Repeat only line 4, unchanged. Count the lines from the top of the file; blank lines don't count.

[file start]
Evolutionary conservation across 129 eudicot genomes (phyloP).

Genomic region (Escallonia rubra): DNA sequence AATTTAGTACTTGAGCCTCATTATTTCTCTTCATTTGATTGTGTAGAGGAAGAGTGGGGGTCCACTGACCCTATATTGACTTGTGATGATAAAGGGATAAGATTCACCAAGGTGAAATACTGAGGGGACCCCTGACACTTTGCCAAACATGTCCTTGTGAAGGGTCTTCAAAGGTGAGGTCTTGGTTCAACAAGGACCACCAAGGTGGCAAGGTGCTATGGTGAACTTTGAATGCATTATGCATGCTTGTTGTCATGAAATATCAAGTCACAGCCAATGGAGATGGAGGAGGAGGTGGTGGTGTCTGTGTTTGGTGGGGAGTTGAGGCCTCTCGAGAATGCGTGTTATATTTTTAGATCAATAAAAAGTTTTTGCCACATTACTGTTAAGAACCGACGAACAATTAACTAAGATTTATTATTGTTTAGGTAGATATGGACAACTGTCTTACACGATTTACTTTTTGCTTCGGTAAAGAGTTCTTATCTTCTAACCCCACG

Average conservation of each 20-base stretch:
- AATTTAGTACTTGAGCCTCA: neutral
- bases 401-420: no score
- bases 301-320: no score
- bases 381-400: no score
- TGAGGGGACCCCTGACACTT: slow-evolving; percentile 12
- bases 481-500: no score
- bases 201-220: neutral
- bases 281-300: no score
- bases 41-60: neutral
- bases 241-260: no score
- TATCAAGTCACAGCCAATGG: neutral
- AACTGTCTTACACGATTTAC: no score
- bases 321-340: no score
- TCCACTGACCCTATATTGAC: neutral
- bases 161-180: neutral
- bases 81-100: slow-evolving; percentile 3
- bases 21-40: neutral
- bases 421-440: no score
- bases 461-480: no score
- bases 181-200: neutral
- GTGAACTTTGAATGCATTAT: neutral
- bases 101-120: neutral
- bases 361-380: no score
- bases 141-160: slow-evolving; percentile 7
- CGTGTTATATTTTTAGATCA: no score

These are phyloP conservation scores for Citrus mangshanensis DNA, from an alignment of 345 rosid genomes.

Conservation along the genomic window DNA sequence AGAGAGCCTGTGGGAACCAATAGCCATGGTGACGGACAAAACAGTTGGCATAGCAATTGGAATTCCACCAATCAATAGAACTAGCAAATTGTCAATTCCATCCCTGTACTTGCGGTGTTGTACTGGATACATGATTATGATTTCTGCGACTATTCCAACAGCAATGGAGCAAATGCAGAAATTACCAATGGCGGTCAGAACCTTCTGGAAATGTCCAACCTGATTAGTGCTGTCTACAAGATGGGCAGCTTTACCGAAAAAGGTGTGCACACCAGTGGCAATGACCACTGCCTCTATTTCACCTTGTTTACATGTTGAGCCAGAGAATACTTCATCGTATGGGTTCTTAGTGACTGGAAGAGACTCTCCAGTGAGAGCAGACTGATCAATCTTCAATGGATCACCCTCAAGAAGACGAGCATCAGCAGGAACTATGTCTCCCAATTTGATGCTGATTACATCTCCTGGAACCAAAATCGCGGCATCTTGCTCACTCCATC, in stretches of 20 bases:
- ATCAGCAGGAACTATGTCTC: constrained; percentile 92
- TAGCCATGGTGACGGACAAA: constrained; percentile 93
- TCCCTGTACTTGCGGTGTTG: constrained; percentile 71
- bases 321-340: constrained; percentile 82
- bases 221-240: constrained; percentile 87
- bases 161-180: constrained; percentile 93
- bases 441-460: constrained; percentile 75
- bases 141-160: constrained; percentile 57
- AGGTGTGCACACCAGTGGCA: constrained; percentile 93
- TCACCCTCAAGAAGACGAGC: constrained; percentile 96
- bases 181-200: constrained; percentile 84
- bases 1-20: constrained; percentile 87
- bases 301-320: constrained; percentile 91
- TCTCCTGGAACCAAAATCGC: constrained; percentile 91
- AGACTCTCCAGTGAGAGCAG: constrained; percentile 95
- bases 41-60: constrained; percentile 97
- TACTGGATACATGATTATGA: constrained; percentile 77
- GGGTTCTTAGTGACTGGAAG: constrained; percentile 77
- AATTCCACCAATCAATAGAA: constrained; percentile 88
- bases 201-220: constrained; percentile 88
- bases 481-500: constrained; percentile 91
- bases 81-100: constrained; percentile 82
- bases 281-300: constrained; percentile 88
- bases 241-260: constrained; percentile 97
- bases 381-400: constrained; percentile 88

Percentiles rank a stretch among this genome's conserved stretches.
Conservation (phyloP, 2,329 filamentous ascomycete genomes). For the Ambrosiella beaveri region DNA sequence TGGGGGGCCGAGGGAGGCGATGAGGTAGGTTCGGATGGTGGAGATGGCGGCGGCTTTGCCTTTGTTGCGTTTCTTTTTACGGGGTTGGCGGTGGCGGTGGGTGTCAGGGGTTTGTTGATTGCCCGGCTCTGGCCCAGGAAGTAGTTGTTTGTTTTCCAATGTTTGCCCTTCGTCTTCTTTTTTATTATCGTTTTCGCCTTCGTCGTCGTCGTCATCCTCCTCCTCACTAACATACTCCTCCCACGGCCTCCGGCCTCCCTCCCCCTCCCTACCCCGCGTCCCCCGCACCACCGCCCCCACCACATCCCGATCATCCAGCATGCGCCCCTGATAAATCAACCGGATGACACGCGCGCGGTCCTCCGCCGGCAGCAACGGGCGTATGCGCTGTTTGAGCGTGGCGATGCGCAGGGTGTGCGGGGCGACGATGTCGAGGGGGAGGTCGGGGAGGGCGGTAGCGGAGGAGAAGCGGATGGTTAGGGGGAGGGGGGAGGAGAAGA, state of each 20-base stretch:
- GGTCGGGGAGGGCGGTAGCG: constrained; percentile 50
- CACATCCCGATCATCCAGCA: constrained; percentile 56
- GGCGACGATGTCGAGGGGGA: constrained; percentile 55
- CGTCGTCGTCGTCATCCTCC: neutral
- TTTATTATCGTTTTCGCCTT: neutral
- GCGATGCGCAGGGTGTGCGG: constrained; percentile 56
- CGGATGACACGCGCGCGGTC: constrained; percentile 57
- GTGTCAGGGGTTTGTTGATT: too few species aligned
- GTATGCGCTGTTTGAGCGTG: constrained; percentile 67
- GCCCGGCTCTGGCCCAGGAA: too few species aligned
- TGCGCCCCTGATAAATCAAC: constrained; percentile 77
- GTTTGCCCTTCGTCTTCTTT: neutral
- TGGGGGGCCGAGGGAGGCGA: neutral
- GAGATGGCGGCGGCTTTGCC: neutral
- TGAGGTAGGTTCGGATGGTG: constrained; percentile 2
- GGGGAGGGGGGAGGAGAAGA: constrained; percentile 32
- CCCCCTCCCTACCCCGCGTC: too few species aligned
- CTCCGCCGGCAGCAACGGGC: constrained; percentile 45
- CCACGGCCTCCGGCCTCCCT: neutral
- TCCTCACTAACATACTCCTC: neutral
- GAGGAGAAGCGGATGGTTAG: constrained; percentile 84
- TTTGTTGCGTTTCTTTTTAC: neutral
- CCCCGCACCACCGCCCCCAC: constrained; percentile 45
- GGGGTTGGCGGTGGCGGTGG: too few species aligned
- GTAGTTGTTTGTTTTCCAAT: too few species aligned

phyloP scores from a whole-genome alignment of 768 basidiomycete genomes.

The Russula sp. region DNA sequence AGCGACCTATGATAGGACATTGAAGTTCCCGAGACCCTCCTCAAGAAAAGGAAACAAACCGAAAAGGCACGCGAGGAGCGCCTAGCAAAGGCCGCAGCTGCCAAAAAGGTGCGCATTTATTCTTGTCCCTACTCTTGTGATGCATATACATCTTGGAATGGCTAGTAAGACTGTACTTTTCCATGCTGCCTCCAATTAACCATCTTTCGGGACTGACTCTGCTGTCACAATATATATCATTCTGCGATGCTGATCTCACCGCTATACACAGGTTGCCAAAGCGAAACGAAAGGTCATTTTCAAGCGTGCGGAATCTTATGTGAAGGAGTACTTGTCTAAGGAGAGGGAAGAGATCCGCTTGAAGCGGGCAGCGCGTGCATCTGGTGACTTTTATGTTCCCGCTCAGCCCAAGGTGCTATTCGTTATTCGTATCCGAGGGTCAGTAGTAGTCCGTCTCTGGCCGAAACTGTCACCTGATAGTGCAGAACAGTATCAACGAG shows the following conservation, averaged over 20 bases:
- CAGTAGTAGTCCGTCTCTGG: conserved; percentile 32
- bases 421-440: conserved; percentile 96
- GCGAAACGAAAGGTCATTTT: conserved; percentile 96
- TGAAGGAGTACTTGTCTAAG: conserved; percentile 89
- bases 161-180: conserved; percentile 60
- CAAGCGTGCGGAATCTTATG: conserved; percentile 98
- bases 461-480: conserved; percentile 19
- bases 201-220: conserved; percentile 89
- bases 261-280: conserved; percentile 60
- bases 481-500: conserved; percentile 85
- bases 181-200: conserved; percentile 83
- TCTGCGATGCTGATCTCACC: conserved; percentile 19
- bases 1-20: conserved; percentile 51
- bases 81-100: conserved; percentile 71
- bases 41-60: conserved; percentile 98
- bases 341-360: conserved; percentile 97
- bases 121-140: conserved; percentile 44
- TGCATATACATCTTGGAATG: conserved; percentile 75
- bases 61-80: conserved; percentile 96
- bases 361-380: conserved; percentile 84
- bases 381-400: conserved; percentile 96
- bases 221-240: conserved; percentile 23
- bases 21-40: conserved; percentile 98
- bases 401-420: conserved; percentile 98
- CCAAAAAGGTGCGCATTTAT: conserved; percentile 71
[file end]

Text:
- AATTTAGTACTTGAGCCTCA: neutral